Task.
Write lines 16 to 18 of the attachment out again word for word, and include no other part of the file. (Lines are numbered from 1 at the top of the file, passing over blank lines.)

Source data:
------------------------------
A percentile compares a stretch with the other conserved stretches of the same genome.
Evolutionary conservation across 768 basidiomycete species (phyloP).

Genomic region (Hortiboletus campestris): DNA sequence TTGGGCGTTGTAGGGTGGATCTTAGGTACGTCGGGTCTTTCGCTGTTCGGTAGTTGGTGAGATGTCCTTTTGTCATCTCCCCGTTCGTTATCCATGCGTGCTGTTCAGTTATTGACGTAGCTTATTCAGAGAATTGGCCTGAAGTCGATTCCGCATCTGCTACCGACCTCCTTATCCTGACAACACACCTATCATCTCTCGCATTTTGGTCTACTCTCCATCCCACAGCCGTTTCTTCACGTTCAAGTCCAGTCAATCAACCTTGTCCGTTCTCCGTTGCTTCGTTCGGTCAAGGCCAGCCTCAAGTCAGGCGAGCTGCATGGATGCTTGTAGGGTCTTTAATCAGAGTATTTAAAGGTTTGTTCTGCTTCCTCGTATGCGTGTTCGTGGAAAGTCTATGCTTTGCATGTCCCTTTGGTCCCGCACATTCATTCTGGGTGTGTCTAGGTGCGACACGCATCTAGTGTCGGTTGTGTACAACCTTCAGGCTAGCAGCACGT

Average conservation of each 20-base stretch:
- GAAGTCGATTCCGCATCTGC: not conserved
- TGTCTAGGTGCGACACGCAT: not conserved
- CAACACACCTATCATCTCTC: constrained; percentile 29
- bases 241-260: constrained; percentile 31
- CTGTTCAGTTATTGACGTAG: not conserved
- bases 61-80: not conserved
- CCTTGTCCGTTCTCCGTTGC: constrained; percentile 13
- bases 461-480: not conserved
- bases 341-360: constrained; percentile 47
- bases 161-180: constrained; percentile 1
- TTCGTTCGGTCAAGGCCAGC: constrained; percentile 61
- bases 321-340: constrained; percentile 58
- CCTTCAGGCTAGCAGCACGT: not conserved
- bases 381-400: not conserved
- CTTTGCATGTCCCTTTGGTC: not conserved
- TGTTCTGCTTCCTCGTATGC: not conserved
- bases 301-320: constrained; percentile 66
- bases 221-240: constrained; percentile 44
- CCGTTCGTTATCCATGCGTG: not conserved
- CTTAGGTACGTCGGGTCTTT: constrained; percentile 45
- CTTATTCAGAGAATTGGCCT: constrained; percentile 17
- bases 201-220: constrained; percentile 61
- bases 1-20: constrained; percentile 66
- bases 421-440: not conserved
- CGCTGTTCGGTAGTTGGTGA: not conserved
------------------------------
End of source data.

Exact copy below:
- bases 321-340: constrained; percentile 58
- CCTTCAGGCTAGCAGCACGT: not conserved
- bases 381-400: not conserved